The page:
Exploring the entirety of the natural world, from tiny microbes to complex ecosystems
We live on a vast planet, alongside billions of other living organisms—both visible to the naked eye and not. Life Sciences introduces students to the interdisciplinary nature of the life sciences and explores how we might best apply the knowledge we gain to better our community, our nation and the world we share with our fellow inhabitants.
Discussing a range of topics, including molecular biology, human genetics, ecology, evolution, conservation and ethics, students in this Scholars program seek to answer big questions:
- How do we use our knowledge and skills to improve various aspects of human health?
- How do we create a sustainable future for all life forms?
- How do the life sciences interact with our daily lives (religion, politics, relationships, business, the arts)?
Ultimately, students discover how they might build toward careers to help their fellow human beings and other life on this planet.
This program offers a close community of students who share a common passion for life sciences, broadly defined, and an enduring concern for the well-being of others.
Colloquium and Lecture Topics
- The story of the human body: Evolution, health and disease
- Future city: Urban nature as healing gardens
- Professional development: Finding an internship
- Movie: The Serengeti Rules
- Cathedrals of Science: The human scientists behind science
- Individual journeys defining success for Life Sciences Scholars
The program actively encourages involvement in opportunities to explore the extensive breadth of professions related to the sciences. The relationships and experiences [of Life Sciences] go beyond the typical expectations associated with large, competitive education institutions.
|CPSF 100: Colloquium I
|BSCI 160 + 161S: Ecology and Evolution + Lab (DSNL)
|CHEM 131S + 132S: General Chemistry + Lab (DSNL)
|UNIV 100: The Student in the University
|CPSF 101: Colloquium II
|BSCI 170 + 171S: Molecular and Cellular Biology + Lab (DSNL)
|CPSF 200: Colloquium III
|BSCI 258: Internship
News and Notes, Etc.
Life Sciences News
COLLEGE PARK, MD. – College Park Scholars in Fall 2024 will add two programs to its roster of two-year living-learning experiences for academically talented students, but one will look and sound familiar.Data Justice will debut, and the University of Maryland’s CIVICUS program will relaunch with a new name: Civic Engagement for Social Good.The expansion will bring the number of Scholars programs to a record of 13 and provide 150 additional first-year students with the opportunity to begin their college journeys as members of an intellectually rich and socially vibrant Scholars community.
When Brood X cicadas emerged by the billions in 2021 after 17 years underground, dozens of species of birds pulled up a table at a bug buffet, helping to create a cascading series of ecological effects, according to a new study by researchers at the University of Maryland and other institutions. In their publication featured this month on the cover of the journal Science, the team from UMD, including College Park Scholars Life Sciences program alum Grace Soltis, George Washington University and Georgetown University quantified the widespread changes the periodical cicada emergence had on the feeding patterns of birds and its downstream effects on forest food webs.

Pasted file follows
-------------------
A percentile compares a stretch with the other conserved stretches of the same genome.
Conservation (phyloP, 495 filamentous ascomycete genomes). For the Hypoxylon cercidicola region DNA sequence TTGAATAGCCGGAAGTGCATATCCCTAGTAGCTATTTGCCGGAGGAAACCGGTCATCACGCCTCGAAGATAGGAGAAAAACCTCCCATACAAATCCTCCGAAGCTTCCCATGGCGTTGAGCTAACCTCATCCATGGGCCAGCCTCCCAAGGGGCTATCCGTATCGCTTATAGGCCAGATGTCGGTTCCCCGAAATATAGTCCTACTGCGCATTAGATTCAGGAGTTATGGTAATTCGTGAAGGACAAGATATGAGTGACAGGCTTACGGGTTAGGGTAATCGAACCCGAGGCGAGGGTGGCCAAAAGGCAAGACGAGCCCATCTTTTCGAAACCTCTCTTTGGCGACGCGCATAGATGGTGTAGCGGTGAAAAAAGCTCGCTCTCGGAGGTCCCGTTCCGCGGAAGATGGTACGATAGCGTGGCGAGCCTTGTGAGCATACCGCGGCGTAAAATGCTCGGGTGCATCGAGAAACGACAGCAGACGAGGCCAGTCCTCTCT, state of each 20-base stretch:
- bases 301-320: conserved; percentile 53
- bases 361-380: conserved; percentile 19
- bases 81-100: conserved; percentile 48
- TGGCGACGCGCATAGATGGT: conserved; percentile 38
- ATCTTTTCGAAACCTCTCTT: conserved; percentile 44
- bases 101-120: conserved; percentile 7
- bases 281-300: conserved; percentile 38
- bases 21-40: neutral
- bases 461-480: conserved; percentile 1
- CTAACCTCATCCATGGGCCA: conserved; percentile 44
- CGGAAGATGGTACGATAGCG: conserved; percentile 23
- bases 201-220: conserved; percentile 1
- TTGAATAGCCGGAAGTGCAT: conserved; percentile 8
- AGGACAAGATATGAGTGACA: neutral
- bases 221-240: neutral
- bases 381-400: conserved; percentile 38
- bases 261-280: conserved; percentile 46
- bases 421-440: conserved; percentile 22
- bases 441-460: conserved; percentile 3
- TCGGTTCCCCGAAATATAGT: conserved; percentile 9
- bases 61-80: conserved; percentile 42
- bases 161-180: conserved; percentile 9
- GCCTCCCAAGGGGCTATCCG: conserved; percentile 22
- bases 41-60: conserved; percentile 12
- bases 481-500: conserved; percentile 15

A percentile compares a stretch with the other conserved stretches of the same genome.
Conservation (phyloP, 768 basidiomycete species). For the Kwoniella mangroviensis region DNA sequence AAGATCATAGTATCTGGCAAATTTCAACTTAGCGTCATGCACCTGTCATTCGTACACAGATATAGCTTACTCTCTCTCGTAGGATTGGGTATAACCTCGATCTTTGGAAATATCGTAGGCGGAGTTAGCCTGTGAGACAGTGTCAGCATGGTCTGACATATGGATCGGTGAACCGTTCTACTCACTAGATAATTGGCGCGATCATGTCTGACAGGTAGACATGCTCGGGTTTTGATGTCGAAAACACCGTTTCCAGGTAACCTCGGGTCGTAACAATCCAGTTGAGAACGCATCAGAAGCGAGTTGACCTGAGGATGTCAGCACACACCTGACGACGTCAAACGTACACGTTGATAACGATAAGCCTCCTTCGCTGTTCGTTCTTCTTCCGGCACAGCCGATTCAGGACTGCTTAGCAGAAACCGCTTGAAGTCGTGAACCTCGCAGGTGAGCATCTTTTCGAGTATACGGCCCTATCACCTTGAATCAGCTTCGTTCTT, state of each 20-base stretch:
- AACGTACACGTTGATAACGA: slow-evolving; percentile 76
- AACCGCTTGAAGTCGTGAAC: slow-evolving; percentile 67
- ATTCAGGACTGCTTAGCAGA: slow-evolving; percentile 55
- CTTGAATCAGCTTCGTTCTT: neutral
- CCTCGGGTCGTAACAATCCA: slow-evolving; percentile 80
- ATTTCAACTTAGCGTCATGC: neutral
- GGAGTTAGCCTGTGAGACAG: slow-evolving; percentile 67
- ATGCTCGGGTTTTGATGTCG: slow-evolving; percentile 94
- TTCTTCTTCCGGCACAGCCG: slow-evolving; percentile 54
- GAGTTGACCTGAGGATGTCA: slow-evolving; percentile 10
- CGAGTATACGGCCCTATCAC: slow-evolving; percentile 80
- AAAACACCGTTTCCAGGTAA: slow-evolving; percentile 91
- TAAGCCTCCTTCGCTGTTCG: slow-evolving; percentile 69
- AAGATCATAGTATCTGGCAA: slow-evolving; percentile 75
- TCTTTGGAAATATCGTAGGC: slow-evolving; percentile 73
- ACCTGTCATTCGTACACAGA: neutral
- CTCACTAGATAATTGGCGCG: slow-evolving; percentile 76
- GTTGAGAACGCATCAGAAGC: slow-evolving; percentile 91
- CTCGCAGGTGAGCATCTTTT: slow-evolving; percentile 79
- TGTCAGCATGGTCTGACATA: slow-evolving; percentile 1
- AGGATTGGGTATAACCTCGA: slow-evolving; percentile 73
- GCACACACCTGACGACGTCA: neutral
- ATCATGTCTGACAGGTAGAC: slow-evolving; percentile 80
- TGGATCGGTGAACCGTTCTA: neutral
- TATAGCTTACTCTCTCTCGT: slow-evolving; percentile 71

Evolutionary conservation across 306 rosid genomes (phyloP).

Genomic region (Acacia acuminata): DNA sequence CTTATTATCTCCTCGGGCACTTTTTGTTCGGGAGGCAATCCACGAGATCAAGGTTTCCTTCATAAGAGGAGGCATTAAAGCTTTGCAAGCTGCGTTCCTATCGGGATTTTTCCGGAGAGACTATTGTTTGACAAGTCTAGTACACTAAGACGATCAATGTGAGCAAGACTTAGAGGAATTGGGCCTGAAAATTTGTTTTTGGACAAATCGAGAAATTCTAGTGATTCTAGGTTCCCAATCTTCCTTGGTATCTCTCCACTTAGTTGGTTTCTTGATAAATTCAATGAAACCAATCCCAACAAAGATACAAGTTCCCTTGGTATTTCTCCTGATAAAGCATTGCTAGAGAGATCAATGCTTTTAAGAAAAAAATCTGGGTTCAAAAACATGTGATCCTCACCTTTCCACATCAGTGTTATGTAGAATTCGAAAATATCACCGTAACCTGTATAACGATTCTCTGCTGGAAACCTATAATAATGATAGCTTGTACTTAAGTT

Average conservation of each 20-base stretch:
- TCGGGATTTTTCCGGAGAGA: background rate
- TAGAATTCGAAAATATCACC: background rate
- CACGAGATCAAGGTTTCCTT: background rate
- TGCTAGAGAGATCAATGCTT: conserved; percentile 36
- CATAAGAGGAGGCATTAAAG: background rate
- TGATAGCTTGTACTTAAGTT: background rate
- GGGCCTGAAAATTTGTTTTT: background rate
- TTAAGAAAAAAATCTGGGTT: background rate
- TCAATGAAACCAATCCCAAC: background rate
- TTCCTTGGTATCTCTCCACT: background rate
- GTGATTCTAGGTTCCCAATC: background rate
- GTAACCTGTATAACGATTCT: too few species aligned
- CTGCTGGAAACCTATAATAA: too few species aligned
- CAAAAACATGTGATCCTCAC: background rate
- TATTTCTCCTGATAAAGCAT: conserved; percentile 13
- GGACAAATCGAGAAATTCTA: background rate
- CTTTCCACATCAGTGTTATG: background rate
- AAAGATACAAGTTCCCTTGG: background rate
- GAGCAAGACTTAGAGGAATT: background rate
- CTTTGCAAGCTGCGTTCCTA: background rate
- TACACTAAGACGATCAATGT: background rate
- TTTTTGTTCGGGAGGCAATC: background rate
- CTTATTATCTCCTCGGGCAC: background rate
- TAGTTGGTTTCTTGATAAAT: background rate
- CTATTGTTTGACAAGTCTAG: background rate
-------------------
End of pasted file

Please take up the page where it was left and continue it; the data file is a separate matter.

When the Citation class of 2023 entered the University of Maryland, they were already adjusting to a rapidly changing world being constantly reshaped by the Covid-19 global pandemic. One thing that didn’t change – their commitment to excellence in the classroom. All who successfully completed the requirements of their respective Scholars program received their official Scholars citation. But there were some that went above and beyond the expectations, leaving a lasting impact on the community.
Students in College Park Scholars’s Citation Class of 2022 began their University of Maryland (UMD) careers in the fall of 2020, under the shadow of the COVID-19 pandemic. They spent their first year almost entirely online: Some Zoomed into their program colloquium from their double-turned-single dorm rooms; others attended virtually from their families’ homes, away from campus.
The University of Maryland has announced its senior marshals for Spring Commencement, slated for Friday, May 20. Six College Park Scholars alumni number among the 60 graduating seniors serving as marshals:
College Park Scholars is mourning the passing last week of Dr. John Lee Hellman, the founding director of the Life Sciences Scholars program—one of the four original programs in College Park Scholars. He served as director of Life Sciences from its launch in 1994 until 2009. Hellman was a lifelong Terp, having earned his bachelor’s and master’s degrees, as well as his doctorate, from the University of Maryland, College Park (UMD). After earning his Ph.D. in 1975, he went on to serve as a professor in the Department of Entomology in the then–College of Life Sciences. (Entomology is now a joint department of the College of Agriculture and Natural Resources and the College of Computer, Mathematical, & Natural Sciences.)